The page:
BEIJING, May 3 (Reuters) - PetroChina has yet to decide when it will start up its new $6 billion refinery complex in China’s landlocked southwest, after local residents expressed safety concerns following an earthquake two weeks ago, according to a company statement.
The company would go through “stringent check and approval procedures according to national standards,” before deciding on a start-up schedule, it said in a statement published on Friday on sina.com and cited by a PetroChina media official.
PetroChina’s Sichuan Petrochemical Co Ltd was earlier expected to start test runs at its 200,000 barrels per day (bpd) refinery around mid-April, according to the engineering company building the refinery. That was a delay from an original plan to bring the plant online in December.
China’s first major refinery in the landlocked southwest was reviewed by central authorities following a deadly earthquake in Sichuan in May 2008 before finally being approved.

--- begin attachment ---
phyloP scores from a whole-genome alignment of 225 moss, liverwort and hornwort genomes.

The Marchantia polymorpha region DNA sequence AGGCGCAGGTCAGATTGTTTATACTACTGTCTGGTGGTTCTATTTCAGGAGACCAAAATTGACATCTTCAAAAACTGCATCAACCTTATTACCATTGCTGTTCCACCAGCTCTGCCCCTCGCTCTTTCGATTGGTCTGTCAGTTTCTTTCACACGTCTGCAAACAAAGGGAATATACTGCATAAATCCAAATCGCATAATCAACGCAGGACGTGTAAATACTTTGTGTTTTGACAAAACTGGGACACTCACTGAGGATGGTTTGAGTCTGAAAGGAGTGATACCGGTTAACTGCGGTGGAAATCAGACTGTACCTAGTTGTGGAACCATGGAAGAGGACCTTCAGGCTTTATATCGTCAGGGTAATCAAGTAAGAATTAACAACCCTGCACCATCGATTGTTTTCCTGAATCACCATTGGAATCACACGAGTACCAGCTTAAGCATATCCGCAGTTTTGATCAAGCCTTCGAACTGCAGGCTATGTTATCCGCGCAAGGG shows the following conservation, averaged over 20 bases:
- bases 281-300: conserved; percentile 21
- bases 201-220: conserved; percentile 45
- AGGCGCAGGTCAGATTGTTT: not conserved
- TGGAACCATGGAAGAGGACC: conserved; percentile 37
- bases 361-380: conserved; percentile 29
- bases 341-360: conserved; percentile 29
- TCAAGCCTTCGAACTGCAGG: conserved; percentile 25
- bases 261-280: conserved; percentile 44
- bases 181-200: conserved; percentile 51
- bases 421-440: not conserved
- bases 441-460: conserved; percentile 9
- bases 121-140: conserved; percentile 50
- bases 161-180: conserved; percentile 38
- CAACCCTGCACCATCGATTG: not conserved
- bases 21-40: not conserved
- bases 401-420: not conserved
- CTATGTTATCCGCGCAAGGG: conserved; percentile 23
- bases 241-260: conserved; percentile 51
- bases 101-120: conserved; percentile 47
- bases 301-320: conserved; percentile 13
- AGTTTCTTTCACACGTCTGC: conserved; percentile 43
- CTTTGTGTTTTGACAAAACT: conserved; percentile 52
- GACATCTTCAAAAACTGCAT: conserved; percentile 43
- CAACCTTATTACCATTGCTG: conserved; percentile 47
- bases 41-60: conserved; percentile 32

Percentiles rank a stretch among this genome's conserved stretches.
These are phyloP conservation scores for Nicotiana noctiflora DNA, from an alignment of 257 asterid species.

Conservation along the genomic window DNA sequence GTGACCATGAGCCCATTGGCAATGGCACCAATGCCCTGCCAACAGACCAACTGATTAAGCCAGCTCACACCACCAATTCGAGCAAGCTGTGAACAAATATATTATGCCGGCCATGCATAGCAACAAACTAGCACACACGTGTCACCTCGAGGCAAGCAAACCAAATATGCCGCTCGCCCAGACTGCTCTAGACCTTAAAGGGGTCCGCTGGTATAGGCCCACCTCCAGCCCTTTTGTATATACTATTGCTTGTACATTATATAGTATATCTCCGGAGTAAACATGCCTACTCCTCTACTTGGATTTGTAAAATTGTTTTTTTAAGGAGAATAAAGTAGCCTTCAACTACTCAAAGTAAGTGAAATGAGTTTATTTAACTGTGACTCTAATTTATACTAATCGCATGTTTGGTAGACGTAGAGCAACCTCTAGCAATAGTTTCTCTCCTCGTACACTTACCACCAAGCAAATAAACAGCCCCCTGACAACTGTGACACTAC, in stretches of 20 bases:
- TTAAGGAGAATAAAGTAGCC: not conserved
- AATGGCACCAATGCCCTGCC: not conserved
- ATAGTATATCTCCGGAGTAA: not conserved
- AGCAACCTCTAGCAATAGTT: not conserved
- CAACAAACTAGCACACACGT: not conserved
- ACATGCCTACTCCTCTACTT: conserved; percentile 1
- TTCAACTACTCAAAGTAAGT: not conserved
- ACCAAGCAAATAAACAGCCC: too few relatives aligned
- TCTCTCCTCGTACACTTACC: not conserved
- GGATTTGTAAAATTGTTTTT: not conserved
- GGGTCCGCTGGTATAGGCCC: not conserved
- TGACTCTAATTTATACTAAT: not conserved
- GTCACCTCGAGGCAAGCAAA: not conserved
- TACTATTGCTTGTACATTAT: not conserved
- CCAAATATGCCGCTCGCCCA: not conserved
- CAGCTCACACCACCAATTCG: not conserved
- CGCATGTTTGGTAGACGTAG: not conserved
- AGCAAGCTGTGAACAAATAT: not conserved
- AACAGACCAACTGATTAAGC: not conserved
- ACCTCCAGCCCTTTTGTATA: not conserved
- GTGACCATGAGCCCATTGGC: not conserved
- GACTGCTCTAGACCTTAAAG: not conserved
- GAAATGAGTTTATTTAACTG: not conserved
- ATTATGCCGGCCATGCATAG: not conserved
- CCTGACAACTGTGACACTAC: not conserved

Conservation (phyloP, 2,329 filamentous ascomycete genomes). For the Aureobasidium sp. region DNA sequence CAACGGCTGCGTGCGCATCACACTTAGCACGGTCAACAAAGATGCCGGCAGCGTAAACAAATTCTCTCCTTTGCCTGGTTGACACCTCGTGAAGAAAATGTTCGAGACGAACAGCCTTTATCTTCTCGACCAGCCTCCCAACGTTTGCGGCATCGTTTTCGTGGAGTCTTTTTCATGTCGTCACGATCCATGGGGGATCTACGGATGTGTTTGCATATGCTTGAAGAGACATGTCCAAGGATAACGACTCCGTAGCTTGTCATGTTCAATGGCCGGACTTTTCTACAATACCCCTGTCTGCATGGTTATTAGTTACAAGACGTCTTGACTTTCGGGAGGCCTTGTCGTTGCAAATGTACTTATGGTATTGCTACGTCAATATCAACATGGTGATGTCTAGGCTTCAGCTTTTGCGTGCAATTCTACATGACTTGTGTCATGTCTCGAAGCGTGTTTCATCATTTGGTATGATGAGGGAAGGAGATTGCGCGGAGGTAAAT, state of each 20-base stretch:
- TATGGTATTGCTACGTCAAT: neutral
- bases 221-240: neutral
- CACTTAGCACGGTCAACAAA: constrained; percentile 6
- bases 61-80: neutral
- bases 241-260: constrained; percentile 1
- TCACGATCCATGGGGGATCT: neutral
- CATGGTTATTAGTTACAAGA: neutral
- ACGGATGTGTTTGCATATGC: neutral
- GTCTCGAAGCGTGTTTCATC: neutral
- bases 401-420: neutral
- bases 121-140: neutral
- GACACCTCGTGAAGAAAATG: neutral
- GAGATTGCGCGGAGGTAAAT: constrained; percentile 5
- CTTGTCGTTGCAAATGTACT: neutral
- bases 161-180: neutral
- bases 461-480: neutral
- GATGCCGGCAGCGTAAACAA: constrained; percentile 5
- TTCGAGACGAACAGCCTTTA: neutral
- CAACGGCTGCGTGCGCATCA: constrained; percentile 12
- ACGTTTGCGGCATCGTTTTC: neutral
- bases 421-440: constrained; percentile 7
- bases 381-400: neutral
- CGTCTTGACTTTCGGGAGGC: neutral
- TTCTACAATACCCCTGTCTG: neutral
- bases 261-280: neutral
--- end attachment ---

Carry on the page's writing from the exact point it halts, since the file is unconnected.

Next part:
The 38 billion yuan ($6.2 billion) investment includes a 800,000 tonnes per year ethylene complex that makes feedstocks and intermediates for petrochemicals.
PetroChina in March completed laying a crude oil pipeline linking the country’s northwest to the refinery, located about 25 kilometres from Chengdu, capital of the densely populated Sichuan province.
A second PetroChina official said on Friday that a slight delay might be a good thing for the refinery, given weak fuel demand.
The Sichuan plant is expected to process crude oil from PetroChina’s oilfields in the northwest — mostly from the remote Xinjiang region — as well as from central Asian neighbour Kazakhstan, which has been sending oil to Xinjiang via a pipeline. (Reporting by Chen Aizhu; Editing by Tom Hogue)